Search engines are most useful to students when it comes to answering questions as quickly as possible. But the constant access to Google and Co. has consequences for the way students learn.
There is no doubt that the access to information has changed tremendously over the past decade. While it was impossible to come up with answers to questions without consulting a book or scribbling down own thoughts in the past, search engines such as Google are the preferred go-to places in the era of smartphones. Like no other generation, today’s teenagers and students appreciate the convenience of knowledge at their fingertips asking Google to provide information on any kind of question. But does Google actually support the learning process or does the overload of information distract the brain in the long run?
Looking for Answers
Despite the dominance of technology on our everyday life, there is a lack of academic literature studying how the use of search engines affects our memory and the way we learn new concepts.
Some researchers use examples from the past to argue that the easy access to information supports our brain and gives us the chance to concentrate on other skills such as creativity. Steve Pinker, a Harvard psychology professor, once argued that the Internet and technological advancement are the only solutions to keep human beings smart. His article in the New York Times focused on the positive effects of newspapers and television which were also highly criticised for increasing human stupidity during the time of their emergence.
Search Engines- Confidence Boosters or Distractors?
It may even be possible that the usage of search engines boosts students’ confidence in their understanding of new concepts. At Yale University, Matthew Fisher divided participants of his study into two groups. He asked the first group of students to give their answers to a set of questions, before using Google to confirm the answers. The second group of students did not have access to the Internet and had to answer the questions after thinking about them for a moment. At some trials, Fisher manipulated the search engine’s function resulting in a limitation of possible answers. Surprisingly, students who had access to the search engine had an increased level of confidence on the topic in comparison to those students who had to answer the questions directly.
However, some observational studies doubt that the instant availability of information though search engines has a positive effect on students’ learning process. In 2011, the Science Magazine published a research study that had focused on college students and their ability to remember information. The results showed that students who knew that they would be able to access the information easily online in the future, could recall the process and place where to find it more easily. Yet in return, these students also remembered less of the information itself.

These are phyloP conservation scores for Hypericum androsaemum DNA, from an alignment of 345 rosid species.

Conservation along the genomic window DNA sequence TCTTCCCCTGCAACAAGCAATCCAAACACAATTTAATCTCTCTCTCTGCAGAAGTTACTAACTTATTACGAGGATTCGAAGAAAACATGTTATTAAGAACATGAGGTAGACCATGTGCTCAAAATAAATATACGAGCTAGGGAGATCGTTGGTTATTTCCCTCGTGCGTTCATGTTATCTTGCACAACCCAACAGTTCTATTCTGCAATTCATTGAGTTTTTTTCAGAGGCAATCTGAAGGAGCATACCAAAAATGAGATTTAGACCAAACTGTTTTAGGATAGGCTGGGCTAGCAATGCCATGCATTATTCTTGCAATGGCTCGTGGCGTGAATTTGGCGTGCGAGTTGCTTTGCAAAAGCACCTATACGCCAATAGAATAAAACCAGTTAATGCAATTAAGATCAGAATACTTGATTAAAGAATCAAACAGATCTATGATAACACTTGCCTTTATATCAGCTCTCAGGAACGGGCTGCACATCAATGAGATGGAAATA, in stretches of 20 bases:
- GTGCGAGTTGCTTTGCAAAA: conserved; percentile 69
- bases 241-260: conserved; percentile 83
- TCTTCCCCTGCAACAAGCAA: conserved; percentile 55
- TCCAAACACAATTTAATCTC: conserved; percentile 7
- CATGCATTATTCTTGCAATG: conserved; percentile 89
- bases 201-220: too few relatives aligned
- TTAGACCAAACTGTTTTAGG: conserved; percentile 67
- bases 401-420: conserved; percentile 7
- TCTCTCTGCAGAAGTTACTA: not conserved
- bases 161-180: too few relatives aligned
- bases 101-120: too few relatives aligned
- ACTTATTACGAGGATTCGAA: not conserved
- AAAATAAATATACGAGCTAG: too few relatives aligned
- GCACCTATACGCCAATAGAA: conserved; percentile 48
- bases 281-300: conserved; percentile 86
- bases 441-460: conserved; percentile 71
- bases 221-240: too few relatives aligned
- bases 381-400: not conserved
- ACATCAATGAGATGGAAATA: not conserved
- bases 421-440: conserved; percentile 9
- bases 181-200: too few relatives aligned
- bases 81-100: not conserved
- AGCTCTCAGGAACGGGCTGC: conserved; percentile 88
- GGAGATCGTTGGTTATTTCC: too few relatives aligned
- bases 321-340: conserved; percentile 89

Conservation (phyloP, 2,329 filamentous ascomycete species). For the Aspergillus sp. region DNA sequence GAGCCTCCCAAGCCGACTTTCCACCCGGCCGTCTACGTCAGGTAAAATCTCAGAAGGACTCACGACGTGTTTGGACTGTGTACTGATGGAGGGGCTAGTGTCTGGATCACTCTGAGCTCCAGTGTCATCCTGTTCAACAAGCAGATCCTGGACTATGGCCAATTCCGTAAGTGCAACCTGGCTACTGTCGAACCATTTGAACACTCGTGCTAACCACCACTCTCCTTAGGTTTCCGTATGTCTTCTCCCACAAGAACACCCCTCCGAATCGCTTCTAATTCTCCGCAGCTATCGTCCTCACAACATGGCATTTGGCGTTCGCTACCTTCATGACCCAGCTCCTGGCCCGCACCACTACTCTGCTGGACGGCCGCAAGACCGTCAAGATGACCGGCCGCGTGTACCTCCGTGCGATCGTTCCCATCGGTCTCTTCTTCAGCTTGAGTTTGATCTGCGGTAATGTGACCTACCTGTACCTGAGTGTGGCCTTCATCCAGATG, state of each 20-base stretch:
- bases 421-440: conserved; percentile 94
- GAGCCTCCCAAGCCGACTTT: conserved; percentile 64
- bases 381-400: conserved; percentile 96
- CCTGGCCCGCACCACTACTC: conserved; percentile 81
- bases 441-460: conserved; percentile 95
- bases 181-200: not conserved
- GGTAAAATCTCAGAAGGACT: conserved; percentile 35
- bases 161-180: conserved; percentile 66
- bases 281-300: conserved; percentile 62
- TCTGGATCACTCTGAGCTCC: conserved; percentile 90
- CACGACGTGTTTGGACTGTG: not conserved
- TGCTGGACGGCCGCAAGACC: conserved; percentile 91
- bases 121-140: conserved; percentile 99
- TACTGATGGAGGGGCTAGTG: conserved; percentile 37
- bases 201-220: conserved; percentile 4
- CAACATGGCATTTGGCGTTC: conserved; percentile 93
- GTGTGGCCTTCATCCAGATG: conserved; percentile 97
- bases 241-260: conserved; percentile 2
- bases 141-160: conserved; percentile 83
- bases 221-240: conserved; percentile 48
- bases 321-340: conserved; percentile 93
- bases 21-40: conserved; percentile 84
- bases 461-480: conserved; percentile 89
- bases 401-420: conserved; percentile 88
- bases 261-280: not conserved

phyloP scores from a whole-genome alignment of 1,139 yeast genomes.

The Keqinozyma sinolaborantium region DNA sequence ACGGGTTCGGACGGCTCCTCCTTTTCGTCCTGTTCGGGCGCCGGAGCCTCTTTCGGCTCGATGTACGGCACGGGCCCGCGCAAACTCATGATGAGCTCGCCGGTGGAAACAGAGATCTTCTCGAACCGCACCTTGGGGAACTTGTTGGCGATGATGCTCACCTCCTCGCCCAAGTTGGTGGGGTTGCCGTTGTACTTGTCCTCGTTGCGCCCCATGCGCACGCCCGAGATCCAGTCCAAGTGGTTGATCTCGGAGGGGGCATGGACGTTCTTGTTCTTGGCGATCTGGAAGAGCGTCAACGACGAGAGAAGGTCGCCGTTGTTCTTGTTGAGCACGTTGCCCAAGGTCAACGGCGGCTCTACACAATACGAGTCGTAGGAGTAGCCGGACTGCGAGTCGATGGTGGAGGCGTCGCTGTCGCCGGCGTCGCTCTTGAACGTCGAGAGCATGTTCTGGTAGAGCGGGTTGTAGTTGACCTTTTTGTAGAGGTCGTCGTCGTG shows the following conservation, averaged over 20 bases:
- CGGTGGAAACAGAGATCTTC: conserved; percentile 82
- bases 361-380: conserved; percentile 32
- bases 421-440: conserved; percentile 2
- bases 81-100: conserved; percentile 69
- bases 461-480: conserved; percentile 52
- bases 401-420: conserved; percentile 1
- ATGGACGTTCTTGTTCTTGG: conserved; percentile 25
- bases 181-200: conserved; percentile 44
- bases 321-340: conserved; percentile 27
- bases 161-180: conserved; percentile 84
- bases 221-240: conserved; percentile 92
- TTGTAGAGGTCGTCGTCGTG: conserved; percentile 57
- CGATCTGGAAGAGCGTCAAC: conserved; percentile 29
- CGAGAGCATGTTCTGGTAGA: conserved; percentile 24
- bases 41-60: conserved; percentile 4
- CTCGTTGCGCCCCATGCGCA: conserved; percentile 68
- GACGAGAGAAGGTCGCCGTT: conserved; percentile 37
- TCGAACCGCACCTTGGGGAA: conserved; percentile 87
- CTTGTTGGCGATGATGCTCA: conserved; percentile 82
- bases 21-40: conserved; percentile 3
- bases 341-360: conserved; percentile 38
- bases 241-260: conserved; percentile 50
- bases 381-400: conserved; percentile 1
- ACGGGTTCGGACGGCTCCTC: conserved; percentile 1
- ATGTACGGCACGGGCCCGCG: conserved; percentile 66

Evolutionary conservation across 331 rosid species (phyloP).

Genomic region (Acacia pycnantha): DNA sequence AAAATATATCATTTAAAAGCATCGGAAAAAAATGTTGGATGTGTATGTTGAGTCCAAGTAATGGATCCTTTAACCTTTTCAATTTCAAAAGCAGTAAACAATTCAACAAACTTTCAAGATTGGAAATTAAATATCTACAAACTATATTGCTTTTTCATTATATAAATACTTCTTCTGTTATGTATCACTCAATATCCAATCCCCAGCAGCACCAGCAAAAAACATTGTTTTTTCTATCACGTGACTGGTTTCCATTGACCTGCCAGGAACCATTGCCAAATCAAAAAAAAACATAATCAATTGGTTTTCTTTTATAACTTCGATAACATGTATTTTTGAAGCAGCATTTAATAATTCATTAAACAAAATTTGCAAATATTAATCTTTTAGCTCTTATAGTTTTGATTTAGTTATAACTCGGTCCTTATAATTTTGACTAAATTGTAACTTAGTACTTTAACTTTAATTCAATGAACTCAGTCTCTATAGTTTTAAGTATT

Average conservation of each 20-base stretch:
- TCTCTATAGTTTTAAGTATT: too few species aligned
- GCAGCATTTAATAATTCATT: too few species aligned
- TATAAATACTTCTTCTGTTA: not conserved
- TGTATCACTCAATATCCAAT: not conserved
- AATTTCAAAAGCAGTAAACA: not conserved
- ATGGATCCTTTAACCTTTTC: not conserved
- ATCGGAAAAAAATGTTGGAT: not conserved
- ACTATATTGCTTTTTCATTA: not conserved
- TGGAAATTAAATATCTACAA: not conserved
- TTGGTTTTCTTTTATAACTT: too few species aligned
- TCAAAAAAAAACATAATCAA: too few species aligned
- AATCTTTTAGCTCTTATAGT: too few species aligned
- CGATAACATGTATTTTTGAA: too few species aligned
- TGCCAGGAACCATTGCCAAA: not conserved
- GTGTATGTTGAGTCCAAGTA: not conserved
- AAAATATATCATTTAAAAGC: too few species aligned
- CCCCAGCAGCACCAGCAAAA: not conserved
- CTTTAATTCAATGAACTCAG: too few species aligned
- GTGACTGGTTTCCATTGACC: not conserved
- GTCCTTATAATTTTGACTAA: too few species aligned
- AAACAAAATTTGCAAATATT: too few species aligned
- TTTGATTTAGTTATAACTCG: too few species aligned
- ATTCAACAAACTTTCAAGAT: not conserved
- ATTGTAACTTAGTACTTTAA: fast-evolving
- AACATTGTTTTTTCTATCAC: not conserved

This behaviour is also very familiar within other contexts. Many Facebook user do not remember their friend’s birthday because they know it is always accessible on the Facebook website. Researchers conclude that we learn to rely on Google rather than on our own memory when it comes to storing long-term knowledge. Other researchers assume that the fact to be able to access the information wherever we like has a negative impact on our motivation to memorize the information.
The Problem of Information Overload
Google statistics show that the number of search requests increased enormously over the past twenty years. While Google’s search engine answered roughly 1000 queries a day in 1998, the company receives more than 3.5 billion search requests per year by now.
This exceptional increase leads to another potential issue: there is way too much information out there. This means that students have to deal with an overload of information when they try to find answers to their questions online. The combination of this information overload and long-term memory loss increase the risk that Google and Co. have a negative impact on the brain. Research commissioned by the British Library found that the access to too much information has a major effect on students’ evaluations of content. The study showed that even though all participants reviewed online data in a short amount of time, most of them lacked the skill to evaluate the information for accuracy.
Instead of searching the answer for every possible question online without questioning the content, students need to re-develop the skill of critical thinking. As a result, some teachers in the US came up with the idea to cultivate critical-thinking in the minds of their students by integrating search engines more cleverly in class. By allowing students to use Google to answer questions that cannot be answered easily in a few words, they try to help students to develop their own set of skills. This activity could also make students more aware of all the consequences Google has on their brains.
What do you think about the role of search engines in the learning process? How often do you use them? Could you manage without them? Share your thoughts in the comments bellow.